With big proponents of socialism, such as Bernie Sanders, Elizabeth Warren and Jeremy Corbyn, rising in popularity, we can begin to question whether a ‘true socialist’ society would be mutually beneficial to everyone. The idea of financial equality and prosperity across the board with a, more or less, eliminated poverty line sounds absolutely fantastic, doesn’t it? Morally, of course it does. Nobody wants to see homeless people and people in socio-economic hardship. But is it the best system going forward? With all the hype around it, you would think so. So let’s see how it stacks up against our old friend, conventional capitalism.
What do these terms mean?
Capitalism, otherwise referred to as individualism, is the economic and political system where goods and services are privately owned for profit generation, as opposed to being owned by the state.Capitalism typically goes hand in hand with a free market which involves little to no regulation over transactions or business management. Capitalism is characterised by the ability to accumulate capital, voluntarily exchange goods, wage labor and a structured competitive market. Capitalism began as a policy known as Feudalism in the 16th century which offered land in exchange for an allotted time providing military service. It has since evolved into a system argued by some as nothing more than a ‘profit-driven race to the top’ but by others as the pivotal drive for innovation and the liberated exchange of goods and services for capital.
Socialism is the political and economic system whereby the state owns the means of production, distribution and exchange.This is done in order to ‘create a more equal distribution of goods and improve equity across a certain nation’. Socialism can be very difficult to define because of how many types of socialism there actually are. Socialism, in practice, aims to unify the people and focus on human welfare as a societal objective. Generally speaking, socialist societies or policies are enacted for everyone to focus on a common goal. Socialism has been gaining a lot of traction in the western world as it is deemed more ‘egalitarian’ than capitalist policies meaning, in simple terms, more fair. But it has also come under backlash for being morally unethical.
Is socialism the best way forward?
In short, no. There are many fundamental issues with socialism that I believe make it the inferior socio-economic policy of the two. To elaborate, we need to clean up some misconceptions of the capitalist system.
“The rich get richer and the poor get poorer” – This statement isn’t true, nor has it ever been true on a national scale. Taking into account the class system, that has been indicative of a capitalist society, the working class are much better off now than they were 20 years ago and so on and so forth. Everyone typically is better off.
“The top 1% make as much as the bottom 99%” – This is true. Global statistics show that the top 1% of the world have 20% of the world’s income. What isn’t necessarily true is the notion that the top 1% are all ‘tax evaders’ or that somehow this money was obtained in a corrupt or illegitimate manner. This gives governments (and people that vote for them) incentive to tax the wealthy and target the wealthy in order to fund services for people lower on the income scale. This is immoral, just because you democratically vote to take people’s money doesn’t mean it is ethical to do so.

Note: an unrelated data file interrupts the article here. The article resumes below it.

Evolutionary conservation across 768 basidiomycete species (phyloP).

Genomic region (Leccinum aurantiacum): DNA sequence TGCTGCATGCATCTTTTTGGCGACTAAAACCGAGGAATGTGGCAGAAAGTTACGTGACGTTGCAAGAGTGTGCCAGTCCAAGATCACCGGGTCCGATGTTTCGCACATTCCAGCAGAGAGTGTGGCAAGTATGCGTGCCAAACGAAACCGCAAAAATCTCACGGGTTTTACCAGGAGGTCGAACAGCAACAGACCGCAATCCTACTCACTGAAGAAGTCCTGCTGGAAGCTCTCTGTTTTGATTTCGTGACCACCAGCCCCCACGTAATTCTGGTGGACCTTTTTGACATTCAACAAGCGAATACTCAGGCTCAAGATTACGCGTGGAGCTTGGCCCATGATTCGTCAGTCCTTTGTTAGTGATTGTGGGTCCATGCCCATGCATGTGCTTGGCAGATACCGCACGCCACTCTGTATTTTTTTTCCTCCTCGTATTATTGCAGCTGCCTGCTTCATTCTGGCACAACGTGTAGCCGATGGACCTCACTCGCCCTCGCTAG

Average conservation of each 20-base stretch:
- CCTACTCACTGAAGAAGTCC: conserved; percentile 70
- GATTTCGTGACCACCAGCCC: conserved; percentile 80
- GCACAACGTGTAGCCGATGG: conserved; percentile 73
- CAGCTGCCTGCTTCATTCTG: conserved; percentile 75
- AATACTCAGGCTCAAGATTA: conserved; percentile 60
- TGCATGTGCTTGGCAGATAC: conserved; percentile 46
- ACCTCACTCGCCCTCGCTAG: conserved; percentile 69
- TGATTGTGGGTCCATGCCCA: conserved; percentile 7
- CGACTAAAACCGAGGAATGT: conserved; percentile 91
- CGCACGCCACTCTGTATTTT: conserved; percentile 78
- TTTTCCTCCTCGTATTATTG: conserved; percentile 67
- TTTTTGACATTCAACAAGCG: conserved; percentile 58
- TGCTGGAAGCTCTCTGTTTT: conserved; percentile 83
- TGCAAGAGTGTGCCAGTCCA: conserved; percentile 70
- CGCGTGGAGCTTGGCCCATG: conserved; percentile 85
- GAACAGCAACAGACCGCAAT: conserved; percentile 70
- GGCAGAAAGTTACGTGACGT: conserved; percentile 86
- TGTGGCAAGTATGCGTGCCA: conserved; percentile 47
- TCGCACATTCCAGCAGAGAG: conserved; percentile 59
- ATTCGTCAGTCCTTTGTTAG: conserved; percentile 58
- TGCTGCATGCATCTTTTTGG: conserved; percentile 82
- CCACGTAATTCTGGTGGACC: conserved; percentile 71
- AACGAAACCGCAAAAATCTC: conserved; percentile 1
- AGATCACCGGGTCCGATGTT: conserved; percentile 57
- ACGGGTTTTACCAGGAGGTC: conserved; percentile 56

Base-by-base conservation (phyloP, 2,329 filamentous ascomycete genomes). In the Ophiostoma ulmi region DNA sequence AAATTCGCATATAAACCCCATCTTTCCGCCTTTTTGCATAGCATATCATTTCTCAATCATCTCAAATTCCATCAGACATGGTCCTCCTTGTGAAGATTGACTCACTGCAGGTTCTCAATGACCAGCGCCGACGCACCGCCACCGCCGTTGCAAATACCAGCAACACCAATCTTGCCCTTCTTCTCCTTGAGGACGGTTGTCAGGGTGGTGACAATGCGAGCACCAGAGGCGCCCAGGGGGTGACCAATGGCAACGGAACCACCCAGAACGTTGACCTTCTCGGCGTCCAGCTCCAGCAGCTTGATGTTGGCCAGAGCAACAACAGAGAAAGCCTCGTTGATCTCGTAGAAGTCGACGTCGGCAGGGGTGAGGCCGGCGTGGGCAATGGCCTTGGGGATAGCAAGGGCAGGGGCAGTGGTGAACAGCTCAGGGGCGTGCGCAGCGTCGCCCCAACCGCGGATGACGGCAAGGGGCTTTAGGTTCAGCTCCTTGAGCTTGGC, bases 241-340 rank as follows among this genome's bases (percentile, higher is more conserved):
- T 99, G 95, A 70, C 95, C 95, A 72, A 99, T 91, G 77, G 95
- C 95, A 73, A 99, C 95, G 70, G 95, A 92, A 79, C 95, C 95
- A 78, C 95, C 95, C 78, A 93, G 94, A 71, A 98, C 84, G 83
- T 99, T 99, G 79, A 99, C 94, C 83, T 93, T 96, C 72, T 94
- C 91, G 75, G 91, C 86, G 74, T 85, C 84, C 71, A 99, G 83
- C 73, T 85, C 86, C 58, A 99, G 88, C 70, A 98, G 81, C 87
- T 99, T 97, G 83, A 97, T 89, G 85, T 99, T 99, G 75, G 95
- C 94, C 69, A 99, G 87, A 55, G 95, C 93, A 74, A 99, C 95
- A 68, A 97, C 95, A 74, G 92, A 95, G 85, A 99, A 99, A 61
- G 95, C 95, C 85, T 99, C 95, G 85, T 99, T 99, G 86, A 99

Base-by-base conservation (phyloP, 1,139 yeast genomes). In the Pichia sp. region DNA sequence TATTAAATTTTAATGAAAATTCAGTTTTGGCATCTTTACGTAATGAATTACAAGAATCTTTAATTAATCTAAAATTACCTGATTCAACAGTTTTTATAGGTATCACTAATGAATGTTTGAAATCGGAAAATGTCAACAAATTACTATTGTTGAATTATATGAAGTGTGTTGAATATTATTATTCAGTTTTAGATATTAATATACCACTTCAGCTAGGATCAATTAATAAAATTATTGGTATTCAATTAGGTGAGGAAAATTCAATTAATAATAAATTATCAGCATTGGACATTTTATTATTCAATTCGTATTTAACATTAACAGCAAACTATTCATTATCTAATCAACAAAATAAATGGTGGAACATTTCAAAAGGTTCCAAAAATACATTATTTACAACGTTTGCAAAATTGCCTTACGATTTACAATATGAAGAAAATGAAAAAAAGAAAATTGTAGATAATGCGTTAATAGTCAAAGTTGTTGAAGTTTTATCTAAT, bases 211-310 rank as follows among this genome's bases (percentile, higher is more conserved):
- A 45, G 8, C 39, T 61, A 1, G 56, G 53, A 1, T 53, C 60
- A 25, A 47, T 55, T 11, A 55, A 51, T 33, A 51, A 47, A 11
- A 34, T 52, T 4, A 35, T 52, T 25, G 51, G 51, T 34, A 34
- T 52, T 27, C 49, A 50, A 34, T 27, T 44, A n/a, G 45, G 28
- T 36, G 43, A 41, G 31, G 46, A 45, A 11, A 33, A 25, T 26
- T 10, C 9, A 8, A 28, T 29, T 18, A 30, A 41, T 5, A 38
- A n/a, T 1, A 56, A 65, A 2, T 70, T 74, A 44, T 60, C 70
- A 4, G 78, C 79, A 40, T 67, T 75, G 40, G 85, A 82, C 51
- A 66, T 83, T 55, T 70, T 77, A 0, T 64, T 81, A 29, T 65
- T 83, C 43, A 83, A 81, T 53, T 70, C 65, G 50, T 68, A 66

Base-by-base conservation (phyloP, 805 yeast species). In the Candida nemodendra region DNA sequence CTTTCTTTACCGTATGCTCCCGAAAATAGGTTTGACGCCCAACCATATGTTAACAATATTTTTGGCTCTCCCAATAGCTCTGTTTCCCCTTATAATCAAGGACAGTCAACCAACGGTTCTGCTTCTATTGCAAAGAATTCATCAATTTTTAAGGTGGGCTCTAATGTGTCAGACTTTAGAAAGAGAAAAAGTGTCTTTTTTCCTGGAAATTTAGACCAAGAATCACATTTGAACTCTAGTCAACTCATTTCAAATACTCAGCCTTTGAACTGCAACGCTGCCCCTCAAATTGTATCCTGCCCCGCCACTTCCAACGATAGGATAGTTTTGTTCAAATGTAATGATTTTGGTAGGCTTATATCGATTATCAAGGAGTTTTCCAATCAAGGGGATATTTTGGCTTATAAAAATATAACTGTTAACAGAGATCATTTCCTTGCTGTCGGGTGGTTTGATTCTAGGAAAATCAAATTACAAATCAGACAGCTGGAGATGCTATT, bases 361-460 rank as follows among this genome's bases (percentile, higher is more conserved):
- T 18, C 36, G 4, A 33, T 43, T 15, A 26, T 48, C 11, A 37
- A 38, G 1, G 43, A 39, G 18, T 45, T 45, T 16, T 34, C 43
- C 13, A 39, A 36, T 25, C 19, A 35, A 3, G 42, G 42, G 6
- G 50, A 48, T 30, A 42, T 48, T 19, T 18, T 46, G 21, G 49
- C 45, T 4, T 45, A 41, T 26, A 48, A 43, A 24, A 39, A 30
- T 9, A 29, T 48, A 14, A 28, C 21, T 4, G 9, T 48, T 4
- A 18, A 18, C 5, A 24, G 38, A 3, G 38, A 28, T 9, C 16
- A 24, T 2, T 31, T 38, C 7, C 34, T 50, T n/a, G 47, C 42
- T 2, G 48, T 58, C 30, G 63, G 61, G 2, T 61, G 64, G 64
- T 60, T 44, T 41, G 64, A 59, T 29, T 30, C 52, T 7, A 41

‘Capitalism is nothing more than a dog-eat-dog world’ – This is not strictly true. You can (and I very much agree with) make the case that the greed does need checks and balances and a system of values. However, it is the economic and political system that has championed almost all of our technological and medical innovation and has made them more accessible due to slashing prices for the consumer. So in that sense it has benefited the world as a result, despite its inherently cutthroat nature.
The trouble with socialism these days is that it uses the moral argument to warrant investment by force. It requires heavy top-down government control and normally extortionately high tax rates to fund programs that only benefit the working class. Even when the funding comes into place, people can never agree where the funds are invested as communities and cultures have radically different agendas.
There is a seemingly growing desire to have the government baby them and have them run their lives. The fundamental flaw for people in a capitalist society is the greed problem as it often not backed up with a values system. Inculcating a system of values into our generation to promote helping the community and its people is vital to achieve satisfaction under capitalism. Forcing people to give money to other people will not achieve community, it will achieve resentment. It is an impractical, discriminatory policy that undermines freedom of earning and promotes the theft of others by basing it off of false morality. By switching to this system, you risk losing the reasons to innovate. The wealthy won’t do it because the financial rewards are not great enough whereas the middle and working classes wouldn’t feel the need to work as capital is literally handed to them. The incentive to work, develop, innovate and progress is gone under this system.
That’s not to say that every socialised scheme is bad. The NHS has largely been a success for the most part. The education sector has largely been a success if you ignore government cuts and individual cases of underfunding. But there is nothing that hardlined socialism solves that a free market capitalist system couldn’t. With a good values system, social safety net and adequate checks and balances, capitalism is the better system to run alongside our democratic principles to deliver prosperity and prevent austerity.